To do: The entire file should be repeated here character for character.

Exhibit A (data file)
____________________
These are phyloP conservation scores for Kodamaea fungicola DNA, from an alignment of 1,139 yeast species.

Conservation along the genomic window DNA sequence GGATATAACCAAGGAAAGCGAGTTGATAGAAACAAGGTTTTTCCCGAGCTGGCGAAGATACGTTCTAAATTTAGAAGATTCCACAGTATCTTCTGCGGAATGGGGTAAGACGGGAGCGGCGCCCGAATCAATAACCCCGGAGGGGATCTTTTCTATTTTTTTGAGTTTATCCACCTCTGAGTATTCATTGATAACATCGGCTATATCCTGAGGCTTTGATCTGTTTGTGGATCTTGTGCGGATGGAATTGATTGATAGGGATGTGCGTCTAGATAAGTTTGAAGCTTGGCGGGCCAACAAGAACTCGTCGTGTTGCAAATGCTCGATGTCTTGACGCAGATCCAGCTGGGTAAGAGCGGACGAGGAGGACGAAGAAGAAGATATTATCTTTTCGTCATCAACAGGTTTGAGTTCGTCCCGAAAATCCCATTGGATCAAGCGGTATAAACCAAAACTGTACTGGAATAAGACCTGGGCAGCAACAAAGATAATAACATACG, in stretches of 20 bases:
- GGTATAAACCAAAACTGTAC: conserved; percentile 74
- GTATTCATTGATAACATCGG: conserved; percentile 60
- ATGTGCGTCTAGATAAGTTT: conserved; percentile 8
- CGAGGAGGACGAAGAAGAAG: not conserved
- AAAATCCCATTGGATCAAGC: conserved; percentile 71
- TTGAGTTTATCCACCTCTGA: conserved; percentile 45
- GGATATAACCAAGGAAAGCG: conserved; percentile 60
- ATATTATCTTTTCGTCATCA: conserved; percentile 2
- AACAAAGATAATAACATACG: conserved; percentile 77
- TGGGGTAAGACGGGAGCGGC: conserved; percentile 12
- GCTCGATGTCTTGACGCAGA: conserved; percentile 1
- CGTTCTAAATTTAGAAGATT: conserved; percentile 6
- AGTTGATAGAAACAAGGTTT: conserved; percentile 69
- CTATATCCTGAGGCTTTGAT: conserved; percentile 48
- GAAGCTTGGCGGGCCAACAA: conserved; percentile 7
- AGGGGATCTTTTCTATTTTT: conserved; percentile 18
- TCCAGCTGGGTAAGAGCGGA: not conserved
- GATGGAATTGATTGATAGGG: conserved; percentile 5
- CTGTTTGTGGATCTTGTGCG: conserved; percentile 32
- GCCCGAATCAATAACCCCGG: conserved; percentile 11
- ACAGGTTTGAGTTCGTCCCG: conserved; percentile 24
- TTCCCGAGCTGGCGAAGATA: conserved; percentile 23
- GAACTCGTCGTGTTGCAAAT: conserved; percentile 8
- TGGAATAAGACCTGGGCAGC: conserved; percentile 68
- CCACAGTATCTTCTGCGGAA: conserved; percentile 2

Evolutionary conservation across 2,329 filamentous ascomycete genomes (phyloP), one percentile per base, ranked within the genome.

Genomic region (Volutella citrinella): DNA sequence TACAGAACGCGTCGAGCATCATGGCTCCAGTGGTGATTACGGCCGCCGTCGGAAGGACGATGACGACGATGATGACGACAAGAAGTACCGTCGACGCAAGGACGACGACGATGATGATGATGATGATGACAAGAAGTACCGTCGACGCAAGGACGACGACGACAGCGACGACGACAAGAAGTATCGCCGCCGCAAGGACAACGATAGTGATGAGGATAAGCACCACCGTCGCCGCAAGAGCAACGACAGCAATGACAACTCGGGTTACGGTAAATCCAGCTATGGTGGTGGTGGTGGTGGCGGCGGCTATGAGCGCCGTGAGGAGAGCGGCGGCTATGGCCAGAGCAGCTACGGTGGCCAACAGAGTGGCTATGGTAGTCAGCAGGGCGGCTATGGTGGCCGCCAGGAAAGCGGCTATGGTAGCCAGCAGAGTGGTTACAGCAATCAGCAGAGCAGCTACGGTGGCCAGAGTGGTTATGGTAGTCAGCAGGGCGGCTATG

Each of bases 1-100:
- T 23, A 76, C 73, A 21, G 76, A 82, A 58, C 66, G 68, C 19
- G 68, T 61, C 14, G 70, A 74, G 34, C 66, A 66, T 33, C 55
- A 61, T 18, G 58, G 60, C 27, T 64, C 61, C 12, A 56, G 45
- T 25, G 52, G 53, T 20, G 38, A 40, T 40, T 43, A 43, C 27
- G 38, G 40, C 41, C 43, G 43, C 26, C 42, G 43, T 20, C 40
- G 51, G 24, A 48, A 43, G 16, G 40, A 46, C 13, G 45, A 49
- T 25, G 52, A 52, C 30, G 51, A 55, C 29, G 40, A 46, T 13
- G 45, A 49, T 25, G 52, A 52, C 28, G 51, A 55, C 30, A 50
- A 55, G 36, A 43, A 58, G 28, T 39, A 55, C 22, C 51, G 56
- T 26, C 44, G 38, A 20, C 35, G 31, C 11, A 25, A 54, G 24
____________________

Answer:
These are phyloP conservation scores for Kodamaea fungicola DNA, from an alignment of 1,139 yeast species.

Conservation along the genomic window DNA sequence GGATATAACCAAGGAAAGCGAGTTGATAGAAACAAGGTTTTTCCCGAGCTGGCGAAGATACGTTCTAAATTTAGAAGATTCCACAGTATCTTCTGCGGAATGGGGTAAGACGGGAGCGGCGCCCGAATCAATAACCCCGGAGGGGATCTTTTCTATTTTTTTGAGTTTATCCACCTCTGAGTATTCATTGATAACATCGGCTATATCCTGAGGCTTTGATCTGTTTGTGGATCTTGTGCGGATGGAATTGATTGATAGGGATGTGCGTCTAGATAAGTTTGAAGCTTGGCGGGCCAACAAGAACTCGTCGTGTTGCAAATGCTCGATGTCTTGACGCAGATCCAGCTGGGTAAGAGCGGACGAGGAGGACGAAGAAGAAGATATTATCTTTTCGTCATCAACAGGTTTGAGTTCGTCCCGAAAATCCCATTGGATCAAGCGGTATAAACCAAAACTGTACTGGAATAAGACCTGGGCAGCAACAAAGATAATAACATACG, in stretches of 20 bases:
- GGTATAAACCAAAACTGTAC: conserved; percentile 74
- GTATTCATTGATAACATCGG: conserved; percentile 60
- ATGTGCGTCTAGATAAGTTT: conserved; percentile 8
- CGAGGAGGACGAAGAAGAAG: not conserved
- AAAATCCCATTGGATCAAGC: conserved; percentile 71
- TTGAGTTTATCCACCTCTGA: conserved; percentile 45
- GGATATAACCAAGGAAAGCG: conserved; percentile 60
- ATATTATCTTTTCGTCATCA: conserved; percentile 2
- AACAAAGATAATAACATACG: conserved; percentile 77
- TGGGGTAAGACGGGAGCGGC: conserved; percentile 12
- GCTCGATGTCTTGACGCAGA: conserved; percentile 1
- CGTTCTAAATTTAGAAGATT: conserved; percentile 6
- AGTTGATAGAAACAAGGTTT: conserved; percentile 69
- CTATATCCTGAGGCTTTGAT: conserved; percentile 48
- GAAGCTTGGCGGGCCAACAA: conserved; percentile 7
- AGGGGATCTTTTCTATTTTT: conserved; percentile 18
- TCCAGCTGGGTAAGAGCGGA: not conserved
- GATGGAATTGATTGATAGGG: conserved; percentile 5
- CTGTTTGTGGATCTTGTGCG: conserved; percentile 32
- GCCCGAATCAATAACCCCGG: conserved; percentile 11
- ACAGGTTTGAGTTCGTCCCG: conserved; percentile 24
- TTCCCGAGCTGGCGAAGATA: conserved; percentile 23
- GAACTCGTCGTGTTGCAAAT: conserved; percentile 8
- TGGAATAAGACCTGGGCAGC: conserved; percentile 68
- CCACAGTATCTTCTGCGGAA: conserved; percentile 2

Evolutionary conservation across 2,329 filamentous ascomycete genomes (phyloP), one percentile per base, ranked within the genome.

Genomic region (Volutella citrinella): DNA sequence TACAGAACGCGTCGAGCATCATGGCTCCAGTGGTGATTACGGCCGCCGTCGGAAGGACGATGACGACGATGATGACGACAAGAAGTACCGTCGACGCAAGGACGACGACGATGATGATGATGATGATGACAAGAAGTACCGTCGACGCAAGGACGACGACGACAGCGACGACGACAAGAAGTATCGCCGCCGCAAGGACAACGATAGTGATGAGGATAAGCACCACCGTCGCCGCAAGAGCAACGACAGCAATGACAACTCGGGTTACGGTAAATCCAGCTATGGTGGTGGTGGTGGTGGCGGCGGCTATGAGCGCCGTGAGGAGAGCGGCGGCTATGGCCAGAGCAGCTACGGTGGCCAACAGAGTGGCTATGGTAGTCAGCAGGGCGGCTATGGTGGCCGCCAGGAAAGCGGCTATGGTAGCCAGCAGAGTGGTTACAGCAATCAGCAGAGCAGCTACGGTGGCCAGAGTGGTTATGGTAGTCAGCAGGGCGGCTATG

Each of bases 1-100:
- T 23, A 76, C 73, A 21, G 76, A 82, A 58, C 66, G 68, C 19
- G 68, T 61, C 14, G 70, A 74, G 34, C 66, A 66, T 33, C 55
- A 61, T 18, G 58, G 60, C 27, T 64, C 61, C 12, A 56, G 45
- T 25, G 52, G 53, T 20, G 38, A 40, T 40, T 43, A 43, C 27
- G 38, G 40, C 41, C 43, G 43, C 26, C 42, G 43, T 20, C 40
- G 51, G 24, A 48, A 43, G 16, G 40, A 46, C 13, G 45, A 49
- T 25, G 52, A 52, C 30, G 51, A 55, C 29, G 40, A 46, T 13
- G 45, A 49, T 25, G 52, A 52, C 28, G 51, A 55, C 30, A 50
- A 55, G 36, A 43, A 58, G 28, T 39, A 55, C 22, C 51, G 56
- T 26, C 44, G 38, A 20, C 35, G 31, C 11, A 25, A 54, G 24